Tanim Ahmed, NewAge, August 26, 2008. Dhaka, Bangladesh
UK-based Asia Energy has been behind the organised campaign of a group of civil society fronts in favour of swift coal extraction in northern Bangladesh, reveals a New Age investigation.
These fronts, platforms and associations, were initiated and supported by the subsidiary of Global Coal Management Resources to demonstrate public support for its proposal for an open pit coal mine stretching 65 square kilometres at Phulbari of Dinajpur, countering strong national and local opposition.
Two years ago on August 26, several thousand people took to the streets protesting against the proposed open pit mining, which was feared to displace over one lakh people and affect the life and livelihood of another two lakh people.
Three people were killed and dozens others injured as law enforcers opened fire on the protesters on the day in 2006.
According to Asia Energy, Phulbari coal mine would produce some 520 million tonnes of coal over 35 years and displace 50,000 people.
The associations or platforms, particularly active in the northern districts in advocating swift coal extraction include the Greater Rangpur-Dinajpur Business Development Forum, comprising different business bodies and businessmen, the Greater Dinajpur District NGO Alliance for Sustainable Use of Natural Resources, evidently an association of 30 local non-governmental organisations and North Bengal Mineral Resources Reporters’ Forum, an association of journalists.
Office bearers of these forums deny their links with Asia Energy and claim to be promoting mineral extraction for the benefit of the northern region that has remained neglected for long, and reduction of disparity compared to the rest of the country.
The business development forum was founded by Nazrul Islam, a former executive chairman of Bangladesh’s Board of Investment, and a retired additional secretary of the government. Nazrul continues to serve as the forum’s chairman. But he is also the executive director for Asia Energy Bangladesh.
Nazrul insisted that there was no conflict of interest in the two offices he holds. ‘I have been involved in such forums and associations for a long time,’ he said mentioning a number of high offices he held in the past on district committees in northern Bangladesh.
Rafiqul Islam, president of Dinajpur Chamber of Commerce, also a member of the business development forum said it was entirely driven by Nazrul, who previously served Asia Energy in the capacity of a consultant.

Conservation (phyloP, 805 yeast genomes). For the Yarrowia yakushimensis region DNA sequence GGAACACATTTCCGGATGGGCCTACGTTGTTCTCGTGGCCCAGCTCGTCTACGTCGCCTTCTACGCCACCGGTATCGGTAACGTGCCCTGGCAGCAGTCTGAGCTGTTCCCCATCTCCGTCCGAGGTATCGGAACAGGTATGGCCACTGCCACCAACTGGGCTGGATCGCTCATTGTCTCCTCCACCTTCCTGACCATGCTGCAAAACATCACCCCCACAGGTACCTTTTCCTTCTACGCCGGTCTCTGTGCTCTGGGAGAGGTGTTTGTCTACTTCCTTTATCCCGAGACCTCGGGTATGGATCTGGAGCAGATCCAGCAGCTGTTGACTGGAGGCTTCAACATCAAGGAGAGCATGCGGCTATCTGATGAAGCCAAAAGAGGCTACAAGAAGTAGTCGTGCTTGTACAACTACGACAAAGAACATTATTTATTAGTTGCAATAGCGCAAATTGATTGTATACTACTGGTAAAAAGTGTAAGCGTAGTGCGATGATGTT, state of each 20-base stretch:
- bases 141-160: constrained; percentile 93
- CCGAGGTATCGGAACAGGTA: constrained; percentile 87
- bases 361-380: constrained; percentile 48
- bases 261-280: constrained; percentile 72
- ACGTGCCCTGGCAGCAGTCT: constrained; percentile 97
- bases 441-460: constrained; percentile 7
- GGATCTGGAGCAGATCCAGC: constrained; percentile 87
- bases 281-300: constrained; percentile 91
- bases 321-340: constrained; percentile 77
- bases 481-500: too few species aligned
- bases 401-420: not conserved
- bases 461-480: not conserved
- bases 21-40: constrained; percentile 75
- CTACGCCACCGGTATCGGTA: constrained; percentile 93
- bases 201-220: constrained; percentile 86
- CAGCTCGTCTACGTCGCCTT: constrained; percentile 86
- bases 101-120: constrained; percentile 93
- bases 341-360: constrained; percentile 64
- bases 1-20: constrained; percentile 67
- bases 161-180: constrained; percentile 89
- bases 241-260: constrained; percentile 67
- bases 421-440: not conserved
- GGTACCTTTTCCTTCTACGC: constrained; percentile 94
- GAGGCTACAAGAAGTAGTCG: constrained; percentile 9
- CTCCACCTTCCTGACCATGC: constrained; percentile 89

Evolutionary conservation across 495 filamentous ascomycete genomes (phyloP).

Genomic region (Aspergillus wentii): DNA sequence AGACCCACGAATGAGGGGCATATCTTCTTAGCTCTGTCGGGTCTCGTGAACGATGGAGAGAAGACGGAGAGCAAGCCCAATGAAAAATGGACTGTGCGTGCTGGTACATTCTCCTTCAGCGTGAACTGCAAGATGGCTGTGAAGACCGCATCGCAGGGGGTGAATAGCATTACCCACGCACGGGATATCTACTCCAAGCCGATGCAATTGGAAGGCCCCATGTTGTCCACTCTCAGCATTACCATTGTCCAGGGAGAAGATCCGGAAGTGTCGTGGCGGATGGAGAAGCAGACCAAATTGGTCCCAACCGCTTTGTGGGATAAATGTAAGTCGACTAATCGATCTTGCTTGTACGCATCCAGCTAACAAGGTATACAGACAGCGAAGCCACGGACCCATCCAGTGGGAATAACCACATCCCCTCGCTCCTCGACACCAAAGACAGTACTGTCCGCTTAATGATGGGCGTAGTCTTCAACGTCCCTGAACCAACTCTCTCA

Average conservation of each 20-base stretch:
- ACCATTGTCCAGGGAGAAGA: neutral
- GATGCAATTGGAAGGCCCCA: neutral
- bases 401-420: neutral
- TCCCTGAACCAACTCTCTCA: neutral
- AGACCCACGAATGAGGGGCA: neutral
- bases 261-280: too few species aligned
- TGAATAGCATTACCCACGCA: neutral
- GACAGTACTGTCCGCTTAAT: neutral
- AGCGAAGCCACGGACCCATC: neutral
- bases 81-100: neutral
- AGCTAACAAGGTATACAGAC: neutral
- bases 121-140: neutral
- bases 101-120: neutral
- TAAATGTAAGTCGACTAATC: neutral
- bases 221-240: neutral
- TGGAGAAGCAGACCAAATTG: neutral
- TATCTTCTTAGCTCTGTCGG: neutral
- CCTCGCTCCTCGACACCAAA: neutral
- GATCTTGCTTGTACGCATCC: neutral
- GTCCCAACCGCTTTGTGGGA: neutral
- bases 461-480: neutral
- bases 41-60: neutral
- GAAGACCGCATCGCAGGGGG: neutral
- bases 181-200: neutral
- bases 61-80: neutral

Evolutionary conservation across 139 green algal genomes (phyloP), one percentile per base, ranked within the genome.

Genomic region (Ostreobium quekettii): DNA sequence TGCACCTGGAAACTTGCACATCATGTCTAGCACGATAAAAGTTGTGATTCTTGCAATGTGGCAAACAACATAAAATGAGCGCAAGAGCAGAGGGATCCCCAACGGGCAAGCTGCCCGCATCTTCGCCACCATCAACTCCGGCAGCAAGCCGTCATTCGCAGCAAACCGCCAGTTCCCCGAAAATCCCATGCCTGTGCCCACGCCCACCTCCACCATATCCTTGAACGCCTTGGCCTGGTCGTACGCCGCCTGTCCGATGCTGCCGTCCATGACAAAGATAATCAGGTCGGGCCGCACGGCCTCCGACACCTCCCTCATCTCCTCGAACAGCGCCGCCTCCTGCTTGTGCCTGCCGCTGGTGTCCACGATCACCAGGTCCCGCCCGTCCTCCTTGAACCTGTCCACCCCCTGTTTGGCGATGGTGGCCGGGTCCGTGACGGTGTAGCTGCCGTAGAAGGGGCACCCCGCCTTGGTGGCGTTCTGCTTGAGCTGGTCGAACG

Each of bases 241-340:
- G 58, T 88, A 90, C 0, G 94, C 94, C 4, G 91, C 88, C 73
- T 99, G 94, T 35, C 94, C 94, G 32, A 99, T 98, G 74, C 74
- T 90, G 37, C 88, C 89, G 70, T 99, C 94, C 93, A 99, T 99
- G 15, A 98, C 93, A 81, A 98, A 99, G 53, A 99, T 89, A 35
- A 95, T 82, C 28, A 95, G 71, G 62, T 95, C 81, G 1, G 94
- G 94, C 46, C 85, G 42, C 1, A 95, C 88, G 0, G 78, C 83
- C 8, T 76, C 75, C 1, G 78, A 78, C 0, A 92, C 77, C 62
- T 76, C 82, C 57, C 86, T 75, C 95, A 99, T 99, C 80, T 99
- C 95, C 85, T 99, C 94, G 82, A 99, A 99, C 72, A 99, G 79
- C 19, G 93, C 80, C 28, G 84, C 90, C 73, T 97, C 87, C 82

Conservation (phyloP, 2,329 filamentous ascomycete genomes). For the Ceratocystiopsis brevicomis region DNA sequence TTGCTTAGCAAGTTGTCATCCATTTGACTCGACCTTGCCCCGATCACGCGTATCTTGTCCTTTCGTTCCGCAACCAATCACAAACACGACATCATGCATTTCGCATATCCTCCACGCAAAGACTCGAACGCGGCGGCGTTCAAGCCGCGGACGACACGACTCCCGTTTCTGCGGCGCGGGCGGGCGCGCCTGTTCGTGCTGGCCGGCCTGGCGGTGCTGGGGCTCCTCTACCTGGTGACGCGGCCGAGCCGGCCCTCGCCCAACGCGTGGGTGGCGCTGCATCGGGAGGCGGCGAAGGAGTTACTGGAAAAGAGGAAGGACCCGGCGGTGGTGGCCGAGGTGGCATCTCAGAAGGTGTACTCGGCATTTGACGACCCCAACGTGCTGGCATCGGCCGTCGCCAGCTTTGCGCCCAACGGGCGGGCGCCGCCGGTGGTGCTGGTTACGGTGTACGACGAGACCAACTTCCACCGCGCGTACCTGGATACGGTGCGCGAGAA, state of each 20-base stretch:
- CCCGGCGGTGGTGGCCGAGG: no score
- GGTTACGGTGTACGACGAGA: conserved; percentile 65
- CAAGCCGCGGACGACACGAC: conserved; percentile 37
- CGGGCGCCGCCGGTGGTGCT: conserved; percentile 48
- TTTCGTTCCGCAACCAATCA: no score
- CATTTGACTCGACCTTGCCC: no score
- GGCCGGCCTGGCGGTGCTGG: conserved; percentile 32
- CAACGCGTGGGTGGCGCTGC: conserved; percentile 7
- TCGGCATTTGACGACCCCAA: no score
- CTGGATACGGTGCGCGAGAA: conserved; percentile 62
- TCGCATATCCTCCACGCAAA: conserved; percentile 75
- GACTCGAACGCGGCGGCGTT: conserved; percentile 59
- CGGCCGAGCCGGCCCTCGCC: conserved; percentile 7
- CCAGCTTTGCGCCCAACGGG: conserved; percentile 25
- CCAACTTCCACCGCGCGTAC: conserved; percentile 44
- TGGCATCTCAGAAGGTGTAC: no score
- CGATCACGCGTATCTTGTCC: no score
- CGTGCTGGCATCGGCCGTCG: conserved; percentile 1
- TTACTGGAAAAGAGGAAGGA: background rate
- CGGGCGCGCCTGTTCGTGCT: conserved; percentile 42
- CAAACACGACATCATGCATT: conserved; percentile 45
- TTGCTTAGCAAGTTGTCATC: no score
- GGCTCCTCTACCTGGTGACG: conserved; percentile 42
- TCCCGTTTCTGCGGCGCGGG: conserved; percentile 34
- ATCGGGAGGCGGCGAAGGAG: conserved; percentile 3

Rafiqul had refused to read out a pre-drafted speech handed to him at a public meeting of the forum on May 2 this year in Dinajpur. ‘I found it was contrary to our national interests.’ He told the meeting that an open pit coal mine was not acceptable considering the situation of Bangladesh. ‘We must not compromise fertile, arable land for coal extraction.’
The alliance of non-governmental organisations apparently comprising of 36 organisations, maintains a Dhaka office with the same address as that of Asia Energy.
The web pages—www.gddna.com and www.rangpur-dinajpur-forum.com—have identical IP addresses and other web hosting details, suggesting that the two are run and operated from a single source.
Hamidul Haque, chairman of the alliance, also chief executive of the Palli Gano Sanghati Parishad, said the association’s contact person in Dhaka is one Ahsan Habib, who happens to be Asia Energy’s manager for equipment, mobilisation and support. Hamid said Ahsan provided the alliance with all the necessary support for maintaining and uploading their NGO alliance website.
He said the platform, similar to the other platforms, was not in any way suggesting that Asia Energy be given the contract for Phulbari. ‘If they do get involved however, we will become involved in handling the environmental projects to mitigate the adverse impacts on environment and agriculture.’ But he denied that the association had any links with Asia Energy.
Hamid claimed the association ‘intends to accelerate the utilisation of natural resources including minerals as available in the Dinajpur region for the holistic and sustainable development involving the community’.
But an email sent by alliance to the Asian Development Bank gives a proof of its bias towards Asia Energy. It requested the lending agency to ‘reconsider its decision regarding financing the Phulbari Coal Project’ after it was reported in the media that the lending agency’s private sector division had decided to pull out of the project, thus withdrawing a $100 million political risk guarantee.
The email, dated April 10 this year, to relevant high officials of the lending agency including the ADB president and the country head, reads, ‘We are very much disappointed with this news. To us, this decision will not help the people of the country rather lead the energy security of the country in a vulnerable position. Because Phulbari Coal Project would be a major development [work] in the north-west Bangladesh.’
Denying all allegations of driving the platforms, Nazrul said, ‘Asia Energy is absolutely transparent. We have no involvement with these groups.’ Regarding an Asia Energy staff providing technical support, he said, ‘I am not aware of such a thing. I do not think it is indeed the case.’